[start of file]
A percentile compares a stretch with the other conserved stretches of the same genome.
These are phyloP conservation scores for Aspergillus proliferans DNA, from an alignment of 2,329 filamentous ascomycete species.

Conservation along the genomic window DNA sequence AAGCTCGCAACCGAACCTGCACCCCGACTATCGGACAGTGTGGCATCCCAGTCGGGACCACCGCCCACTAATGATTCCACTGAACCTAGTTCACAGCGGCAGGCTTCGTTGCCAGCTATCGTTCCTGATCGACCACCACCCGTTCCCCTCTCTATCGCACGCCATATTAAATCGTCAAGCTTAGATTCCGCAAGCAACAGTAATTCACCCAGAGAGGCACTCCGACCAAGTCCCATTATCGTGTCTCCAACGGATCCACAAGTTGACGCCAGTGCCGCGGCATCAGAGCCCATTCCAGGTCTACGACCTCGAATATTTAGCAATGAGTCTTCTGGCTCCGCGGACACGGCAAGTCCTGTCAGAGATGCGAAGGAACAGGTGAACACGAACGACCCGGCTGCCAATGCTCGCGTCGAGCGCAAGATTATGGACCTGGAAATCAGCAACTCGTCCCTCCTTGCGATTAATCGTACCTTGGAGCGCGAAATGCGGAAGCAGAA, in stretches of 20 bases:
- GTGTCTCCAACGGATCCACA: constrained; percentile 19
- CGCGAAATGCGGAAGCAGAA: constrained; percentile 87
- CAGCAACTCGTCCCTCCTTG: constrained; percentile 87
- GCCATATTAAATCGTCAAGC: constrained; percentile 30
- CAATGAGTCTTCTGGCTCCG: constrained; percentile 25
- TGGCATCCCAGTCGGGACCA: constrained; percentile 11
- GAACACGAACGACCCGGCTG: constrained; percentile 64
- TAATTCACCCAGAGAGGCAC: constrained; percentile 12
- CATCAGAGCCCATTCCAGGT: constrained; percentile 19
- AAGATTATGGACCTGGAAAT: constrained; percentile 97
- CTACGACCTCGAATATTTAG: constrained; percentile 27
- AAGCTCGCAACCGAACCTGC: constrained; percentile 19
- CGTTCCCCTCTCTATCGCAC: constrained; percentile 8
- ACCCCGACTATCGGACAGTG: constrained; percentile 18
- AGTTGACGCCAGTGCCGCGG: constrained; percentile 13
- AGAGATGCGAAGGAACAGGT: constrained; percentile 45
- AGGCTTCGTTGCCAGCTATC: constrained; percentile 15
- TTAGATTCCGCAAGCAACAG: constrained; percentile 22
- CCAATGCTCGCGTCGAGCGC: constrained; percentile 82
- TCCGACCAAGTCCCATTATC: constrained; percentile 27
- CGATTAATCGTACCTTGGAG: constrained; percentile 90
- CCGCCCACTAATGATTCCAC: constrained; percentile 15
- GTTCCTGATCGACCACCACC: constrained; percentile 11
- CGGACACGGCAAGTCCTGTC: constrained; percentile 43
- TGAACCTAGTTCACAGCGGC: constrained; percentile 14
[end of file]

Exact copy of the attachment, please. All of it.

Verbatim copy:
A percentile compares a stretch with the other conserved stretches of the same genome.
These are phyloP conservation scores for Aspergillus proliferans DNA, from an alignment of 2,329 filamentous ascomycete species.

Conservation along the genomic window DNA sequence AAGCTCGCAACCGAACCTGCACCCCGACTATCGGACAGTGTGGCATCCCAGTCGGGACCACCGCCCACTAATGATTCCACTGAACCTAGTTCACAGCGGCAGGCTTCGTTGCCAGCTATCGTTCCTGATCGACCACCACCCGTTCCCCTCTCTATCGCACGCCATATTAAATCGTCAAGCTTAGATTCCGCAAGCAACAGTAATTCACCCAGAGAGGCACTCCGACCAAGTCCCATTATCGTGTCTCCAACGGATCCACAAGTTGACGCCAGTGCCGCGGCATCAGAGCCCATTCCAGGTCTACGACCTCGAATATTTAGCAATGAGTCTTCTGGCTCCGCGGACACGGCAAGTCCTGTCAGAGATGCGAAGGAACAGGTGAACACGAACGACCCGGCTGCCAATGCTCGCGTCGAGCGCAAGATTATGGACCTGGAAATCAGCAACTCGTCCCTCCTTGCGATTAATCGTACCTTGGAGCGCGAAATGCGGAAGCAGAA, in stretches of 20 bases:
- GTGTCTCCAACGGATCCACA: constrained; percentile 19
- CGCGAAATGCGGAAGCAGAA: constrained; percentile 87
- CAGCAACTCGTCCCTCCTTG: constrained; percentile 87
- GCCATATTAAATCGTCAAGC: constrained; percentile 30
- CAATGAGTCTTCTGGCTCCG: constrained; percentile 25
- TGGCATCCCAGTCGGGACCA: constrained; percentile 11
- GAACACGAACGACCCGGCTG: constrained; percentile 64
- TAATTCACCCAGAGAGGCAC: constrained; percentile 12
- CATCAGAGCCCATTCCAGGT: constrained; percentile 19
- AAGATTATGGACCTGGAAAT: constrained; percentile 97
- CTACGACCTCGAATATTTAG: constrained; percentile 27
- AAGCTCGCAACCGAACCTGC: constrained; percentile 19
- CGTTCCCCTCTCTATCGCAC: constrained; percentile 8
- ACCCCGACTATCGGACAGTG: constrained; percentile 18
- AGTTGACGCCAGTGCCGCGG: constrained; percentile 13
- AGAGATGCGAAGGAACAGGT: constrained; percentile 45
- AGGCTTCGTTGCCAGCTATC: constrained; percentile 15
- TTAGATTCCGCAAGCAACAG: constrained; percentile 22
- CCAATGCTCGCGTCGAGCGC: constrained; percentile 82
- TCCGACCAAGTCCCATTATC: constrained; percentile 27
- CGATTAATCGTACCTTGGAG: constrained; percentile 90
- CCGCCCACTAATGATTCCAC: constrained; percentile 15
- GTTCCTGATCGACCACCACC: constrained; percentile 11
- CGGACACGGCAAGTCCTGTC: constrained; percentile 43
- TGAACCTAGTTCACAGCGGC: constrained; percentile 14